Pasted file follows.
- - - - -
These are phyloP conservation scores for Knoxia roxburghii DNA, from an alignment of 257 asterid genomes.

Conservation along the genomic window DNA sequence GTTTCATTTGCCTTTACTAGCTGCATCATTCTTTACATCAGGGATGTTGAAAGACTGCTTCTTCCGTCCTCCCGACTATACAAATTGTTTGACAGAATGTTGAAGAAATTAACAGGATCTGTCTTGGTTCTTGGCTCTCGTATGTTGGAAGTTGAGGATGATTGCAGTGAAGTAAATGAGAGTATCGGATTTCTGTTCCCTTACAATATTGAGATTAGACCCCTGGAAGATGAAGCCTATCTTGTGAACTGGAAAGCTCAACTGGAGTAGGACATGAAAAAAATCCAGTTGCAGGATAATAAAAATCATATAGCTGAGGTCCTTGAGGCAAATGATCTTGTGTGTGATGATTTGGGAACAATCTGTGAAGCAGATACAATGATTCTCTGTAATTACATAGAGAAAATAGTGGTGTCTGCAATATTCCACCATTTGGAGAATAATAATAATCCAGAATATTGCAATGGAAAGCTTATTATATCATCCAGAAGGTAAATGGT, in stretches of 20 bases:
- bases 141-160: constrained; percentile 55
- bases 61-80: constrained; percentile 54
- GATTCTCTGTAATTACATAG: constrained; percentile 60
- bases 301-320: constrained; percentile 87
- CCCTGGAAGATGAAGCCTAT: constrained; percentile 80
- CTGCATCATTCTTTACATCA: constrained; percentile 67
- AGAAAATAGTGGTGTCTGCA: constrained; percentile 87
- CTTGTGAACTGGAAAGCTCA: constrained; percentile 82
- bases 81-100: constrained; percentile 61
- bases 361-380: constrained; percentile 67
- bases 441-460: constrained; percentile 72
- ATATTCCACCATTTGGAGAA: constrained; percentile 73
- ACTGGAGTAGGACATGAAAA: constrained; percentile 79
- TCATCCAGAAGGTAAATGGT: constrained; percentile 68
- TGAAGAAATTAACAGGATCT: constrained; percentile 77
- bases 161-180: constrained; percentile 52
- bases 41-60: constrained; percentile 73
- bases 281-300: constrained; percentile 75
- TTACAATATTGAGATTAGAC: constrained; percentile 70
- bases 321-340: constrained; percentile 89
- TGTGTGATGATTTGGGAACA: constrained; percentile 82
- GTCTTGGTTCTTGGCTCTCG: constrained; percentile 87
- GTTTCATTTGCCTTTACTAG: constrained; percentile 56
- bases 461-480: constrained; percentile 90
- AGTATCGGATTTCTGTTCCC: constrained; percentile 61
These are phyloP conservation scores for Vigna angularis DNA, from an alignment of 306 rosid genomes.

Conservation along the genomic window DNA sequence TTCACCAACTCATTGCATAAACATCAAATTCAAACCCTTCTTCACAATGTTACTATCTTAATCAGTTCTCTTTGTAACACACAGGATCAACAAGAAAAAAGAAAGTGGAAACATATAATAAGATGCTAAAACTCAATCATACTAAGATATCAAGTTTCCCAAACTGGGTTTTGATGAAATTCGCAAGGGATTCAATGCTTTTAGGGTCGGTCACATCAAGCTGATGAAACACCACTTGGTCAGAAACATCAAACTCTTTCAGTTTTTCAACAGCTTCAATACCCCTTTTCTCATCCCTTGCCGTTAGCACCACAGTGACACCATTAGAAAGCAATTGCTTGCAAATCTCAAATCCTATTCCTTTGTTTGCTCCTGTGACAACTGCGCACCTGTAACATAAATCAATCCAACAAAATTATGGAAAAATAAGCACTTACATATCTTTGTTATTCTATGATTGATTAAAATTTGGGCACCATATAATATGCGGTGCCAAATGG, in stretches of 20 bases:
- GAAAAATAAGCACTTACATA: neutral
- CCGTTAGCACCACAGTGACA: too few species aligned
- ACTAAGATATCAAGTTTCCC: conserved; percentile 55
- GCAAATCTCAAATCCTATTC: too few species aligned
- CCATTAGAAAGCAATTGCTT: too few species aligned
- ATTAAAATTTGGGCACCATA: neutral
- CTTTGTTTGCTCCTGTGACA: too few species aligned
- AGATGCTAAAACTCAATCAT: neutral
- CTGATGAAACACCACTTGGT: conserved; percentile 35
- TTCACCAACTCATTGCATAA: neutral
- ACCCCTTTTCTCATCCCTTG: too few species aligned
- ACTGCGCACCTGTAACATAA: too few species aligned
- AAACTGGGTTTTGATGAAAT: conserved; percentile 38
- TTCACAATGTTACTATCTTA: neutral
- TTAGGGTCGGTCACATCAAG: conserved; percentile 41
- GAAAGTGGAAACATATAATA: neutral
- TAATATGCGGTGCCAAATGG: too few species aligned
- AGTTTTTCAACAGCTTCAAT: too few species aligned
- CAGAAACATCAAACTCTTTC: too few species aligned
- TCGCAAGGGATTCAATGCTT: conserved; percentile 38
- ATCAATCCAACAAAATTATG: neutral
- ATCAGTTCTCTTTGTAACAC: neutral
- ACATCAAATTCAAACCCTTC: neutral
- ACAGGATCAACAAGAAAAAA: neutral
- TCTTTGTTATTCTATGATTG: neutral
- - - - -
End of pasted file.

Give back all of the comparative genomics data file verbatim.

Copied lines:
These are phyloP conservation scores for Knoxia roxburghii DNA, from an alignment of 257 asterid genomes.

Conservation along the genomic window DNA sequence GTTTCATTTGCCTTTACTAGCTGCATCATTCTTTACATCAGGGATGTTGAAAGACTGCTTCTTCCGTCCTCCCGACTATACAAATTGTTTGACAGAATGTTGAAGAAATTAACAGGATCTGTCTTGGTTCTTGGCTCTCGTATGTTGGAAGTTGAGGATGATTGCAGTGAAGTAAATGAGAGTATCGGATTTCTGTTCCCTTACAATATTGAGATTAGACCCCTGGAAGATGAAGCCTATCTTGTGAACTGGAAAGCTCAACTGGAGTAGGACATGAAAAAAATCCAGTTGCAGGATAATAAAAATCATATAGCTGAGGTCCTTGAGGCAAATGATCTTGTGTGTGATGATTTGGGAACAATCTGTGAAGCAGATACAATGATTCTCTGTAATTACATAGAGAAAATAGTGGTGTCTGCAATATTCCACCATTTGGAGAATAATAATAATCCAGAATATTGCAATGGAAAGCTTATTATATCATCCAGAAGGTAAATGGT, in stretches of 20 bases:
- bases 141-160: constrained; percentile 55
- bases 61-80: constrained; percentile 54
- GATTCTCTGTAATTACATAG: constrained; percentile 60
- bases 301-320: constrained; percentile 87
- CCCTGGAAGATGAAGCCTAT: constrained; percentile 80
- CTGCATCATTCTTTACATCA: constrained; percentile 67
- AGAAAATAGTGGTGTCTGCA: constrained; percentile 87
- CTTGTGAACTGGAAAGCTCA: constrained; percentile 82
- bases 81-100: constrained; percentile 61
- bases 361-380: constrained; percentile 67
- bases 441-460: constrained; percentile 72
- ATATTCCACCATTTGGAGAA: constrained; percentile 73
- ACTGGAGTAGGACATGAAAA: constrained; percentile 79
- TCATCCAGAAGGTAAATGGT: constrained; percentile 68
- TGAAGAAATTAACAGGATCT: constrained; percentile 77
- bases 161-180: constrained; percentile 52
- bases 41-60: constrained; percentile 73
- bases 281-300: constrained; percentile 75
- TTACAATATTGAGATTAGAC: constrained; percentile 70
- bases 321-340: constrained; percentile 89
- TGTGTGATGATTTGGGAACA: constrained; percentile 82
- GTCTTGGTTCTTGGCTCTCG: constrained; percentile 87
- GTTTCATTTGCCTTTACTAG: constrained; percentile 56
- bases 461-480: constrained; percentile 90
- AGTATCGGATTTCTGTTCCC: constrained; percentile 61
These are phyloP conservation scores for Vigna angularis DNA, from an alignment of 306 rosid genomes.

Conservation along the genomic window DNA sequence TTCACCAACTCATTGCATAAACATCAAATTCAAACCCTTCTTCACAATGTTACTATCTTAATCAGTTCTCTTTGTAACACACAGGATCAACAAGAAAAAAGAAAGTGGAAACATATAATAAGATGCTAAAACTCAATCATACTAAGATATCAAGTTTCCCAAACTGGGTTTTGATGAAATTCGCAAGGGATTCAATGCTTTTAGGGTCGGTCACATCAAGCTGATGAAACACCACTTGGTCAGAAACATCAAACTCTTTCAGTTTTTCAACAGCTTCAATACCCCTTTTCTCATCCCTTGCCGTTAGCACCACAGTGACACCATTAGAAAGCAATTGCTTGCAAATCTCAAATCCTATTCCTTTGTTTGCTCCTGTGACAACTGCGCACCTGTAACATAAATCAATCCAACAAAATTATGGAAAAATAAGCACTTACATATCTTTGTTATTCTATGATTGATTAAAATTTGGGCACCATATAATATGCGGTGCCAAATGG, in stretches of 20 bases:
- GAAAAATAAGCACTTACATA: neutral
- CCGTTAGCACCACAGTGACA: too few species aligned
- ACTAAGATATCAAGTTTCCC: conserved; percentile 55
- GCAAATCTCAAATCCTATTC: too few species aligned
- CCATTAGAAAGCAATTGCTT: too few species aligned
- ATTAAAATTTGGGCACCATA: neutral
- CTTTGTTTGCTCCTGTGACA: too few species aligned
- AGATGCTAAAACTCAATCAT: neutral
- CTGATGAAACACCACTTGGT: conserved; percentile 35
- TTCACCAACTCATTGCATAA: neutral
- ACCCCTTTTCTCATCCCTTG: too few species aligned
- ACTGCGCACCTGTAACATAA: too few species aligned
- AAACTGGGTTTTGATGAAAT: conserved; percentile 38
- TTCACAATGTTACTATCTTA: neutral
- TTAGGGTCGGTCACATCAAG: conserved; percentile 41
- GAAAGTGGAAACATATAATA: neutral
- TAATATGCGGTGCCAAATGG: too few species aligned
- AGTTTTTCAACAGCTTCAAT: too few species aligned
- CAGAAACATCAAACTCTTTC: too few species aligned
- TCGCAAGGGATTCAATGCTT: conserved; percentile 38
- ATCAATCCAACAAAATTATG: neutral
- ATCAGTTCTCTTTGTAACAC: neutral
- ACATCAAATTCAAACCCTTC: neutral
- ACAGGATCAACAAGAAAAAA: neutral
- TCTTTGTTATTCTATGATTG: neutral